ABLE Accounts

Rules for Making ABLE Deposits

Here are some important rules to think about related to putting money in an ABLE account:

  1. There are limits on how much you can deposit each year.
  2. You can’t make any more deposits if the total amount of your contributions goes over a certain level, until your account balance drops back down. For the Colorado ABLE program, the maximum contribution amount is $400,000.
  3. You can move money from a 529 education account into an ABLE account.

These rules are explained in more detail below.

1. Yearly Deposit Limits

There are two limits on how much money can be put in your ABLE account each calendar year:

  • Up to $16,000 in total deposits can come from any source — you, your family and friends, your benefits, and other unearned income, and
  • If you have a job, you can deposit another $12,880 of your own earned income into your account. The $12,880 must be from your own earnings, and if you earn less than $12,880, the amount you can contribute would be lower.

Combined, this means that if you work, you could save as much as $28,880 in your ABLE account in 2022.

Keep good records

You may need to make sure that too much money isn’t contributed into your account (even if it is other people making the deposits). Colorado ABLE will automatically stop accepting deposits for the rest of the year once $16,000 has been deposited in the account (unless you submit paperwork to deposit more than that amount), but not every state does this automatically. Check with your ABLE program if you have questions about this.

Important: Taking money out of your account doesn’t mean you can put more in. The deposit limits are on how much total money is put into the account each year. Taking some out doesn’t change that.


Sam gets Supplemental Security Income (SSI) and Health First Colorado (Medicaid) benefits. He doesn’t work, so he has no earned income.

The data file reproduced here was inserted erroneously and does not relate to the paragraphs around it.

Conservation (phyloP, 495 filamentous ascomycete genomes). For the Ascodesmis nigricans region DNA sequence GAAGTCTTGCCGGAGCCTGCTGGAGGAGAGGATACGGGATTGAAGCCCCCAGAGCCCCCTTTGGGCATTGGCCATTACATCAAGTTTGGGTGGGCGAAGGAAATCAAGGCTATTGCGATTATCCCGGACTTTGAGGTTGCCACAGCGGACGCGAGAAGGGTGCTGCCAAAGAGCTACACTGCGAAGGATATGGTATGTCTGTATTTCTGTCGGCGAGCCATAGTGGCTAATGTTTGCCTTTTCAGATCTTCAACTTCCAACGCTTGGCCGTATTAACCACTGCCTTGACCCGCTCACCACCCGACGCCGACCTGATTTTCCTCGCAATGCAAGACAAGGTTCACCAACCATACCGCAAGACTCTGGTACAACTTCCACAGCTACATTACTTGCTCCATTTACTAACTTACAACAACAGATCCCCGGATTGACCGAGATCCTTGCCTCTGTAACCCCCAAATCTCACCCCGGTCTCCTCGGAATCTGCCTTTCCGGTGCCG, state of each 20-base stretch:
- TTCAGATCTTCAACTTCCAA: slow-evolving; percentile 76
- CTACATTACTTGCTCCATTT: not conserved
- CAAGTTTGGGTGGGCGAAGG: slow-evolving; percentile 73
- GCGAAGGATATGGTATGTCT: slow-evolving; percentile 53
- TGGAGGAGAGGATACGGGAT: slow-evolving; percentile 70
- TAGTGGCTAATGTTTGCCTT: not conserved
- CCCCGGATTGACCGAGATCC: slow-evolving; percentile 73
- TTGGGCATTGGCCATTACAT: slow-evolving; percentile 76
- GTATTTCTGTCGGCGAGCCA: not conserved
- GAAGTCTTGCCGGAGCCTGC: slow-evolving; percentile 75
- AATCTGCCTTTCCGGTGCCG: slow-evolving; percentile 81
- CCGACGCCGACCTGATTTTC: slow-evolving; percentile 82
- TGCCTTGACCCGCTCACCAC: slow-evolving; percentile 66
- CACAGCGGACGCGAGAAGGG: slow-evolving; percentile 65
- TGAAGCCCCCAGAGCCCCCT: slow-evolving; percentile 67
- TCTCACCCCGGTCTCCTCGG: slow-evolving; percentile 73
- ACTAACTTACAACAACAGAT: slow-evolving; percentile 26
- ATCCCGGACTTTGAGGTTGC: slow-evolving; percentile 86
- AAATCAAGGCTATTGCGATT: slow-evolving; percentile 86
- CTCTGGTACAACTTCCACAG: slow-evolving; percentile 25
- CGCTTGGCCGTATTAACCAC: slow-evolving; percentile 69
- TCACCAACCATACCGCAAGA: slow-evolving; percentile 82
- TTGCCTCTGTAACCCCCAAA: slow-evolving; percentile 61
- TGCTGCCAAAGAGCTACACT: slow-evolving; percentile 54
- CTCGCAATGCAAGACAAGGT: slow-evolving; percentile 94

Sam’s mother helps him by putting $500 a month into Sam’s ABLE account. Sam’s done the math and knows that by the end of the year, his mother will have deposited a total of $6,000. Sam’s brother also helps out, by making a big $5,000 deposit into Sam’s ABLE account in February. Combined, his mother and brother will put $11,000 into Sam’s ABLE account over the course of the year.

Under ABLE account rules, the most Sam or anyone else deposits can only add up to $16,000. Since Sam already knows that $11,000 is going to be deposited, that means only $5,000 in other money can be added to the account this year.

2. Deposit Limit if Your ABLE Account Has a Lot of Money

Each state sets a maximum amount that can be in an ABLE account, which might be $200,000 – $500,000 or more. For the Colorado ABLE program, the limit is $400,000. If your ABLE account balance reaches the maximum amount, you cannot make any more deposits until the account balance drops back down. Note: This limit doesn’t affect many people.


Evelyn has an ABLE account in a state that doesn’t allow any more deposits if the total in her account is $400,000 or more. Right now, Evelyn only has $5,000 in her ABLE account. Even if she and her family and friends deposit the maximum amount allowed for many years, she still won’t be close to the $400,000 limit.

3. Moving Money from 529 Accounts to ABLE Accounts

529 accounts are a type of account that lets people save money for college or other educational expenses. They work very similarly to ABLE accounts. In fact, they are so similar that ABLE accounts are officially called “529A accounts.”

Money from a 529 account can be rolled over tax-free into an ABLE account. That means money can be moved from a 529 account and into an ABLE account with no penalties. In this way, money that hasn’t been or won’t be used for educational expenses can instead be used for any qualified disability-related expenses from an ABLE account.

Here are a couple of important things to understand about rolling money over from a 529 account to an ABLE account:

  • The 529 account must be in the name of the ABLE account owner or a family member, and
  • The rollover counts toward the ABLE account annual deposit limit for all sources other than your own earned income ($16,000 in 2022).
  • In Colorado, a 529 account gets a tax deduction but an ABLE account does not, so you might have to pay the state for any taxes you would have paid on the amount transferred from a 529 account into an ABLE account (this is called a "recapture").

Maria has $10,000 in a 529 educational savings account her parents set up when she was younger. Now 25, Maria isn’t in school anymore and doesn’t plan to return to school. If she just takes the money out of the 529 account and spends it on other things, she’ll have to pay taxes and a penalty.

But instead, Maria rolls over the $10,000 tax-free from the 529 account into an ABLE account, which she can open because she’s legally blind. Now, she can use the money on disability-related expenses without paying taxes or penalties.

Maria remembers to write down that she has already deposited $10,000 for 2022 into her account, so that she can make sure not to go over the $16,000 annual limit on contributions from sources other than her own earnings.

Since she has a job, Maria knows that she can separately deposit up to $12,880 from her earnings into her ABLE account.

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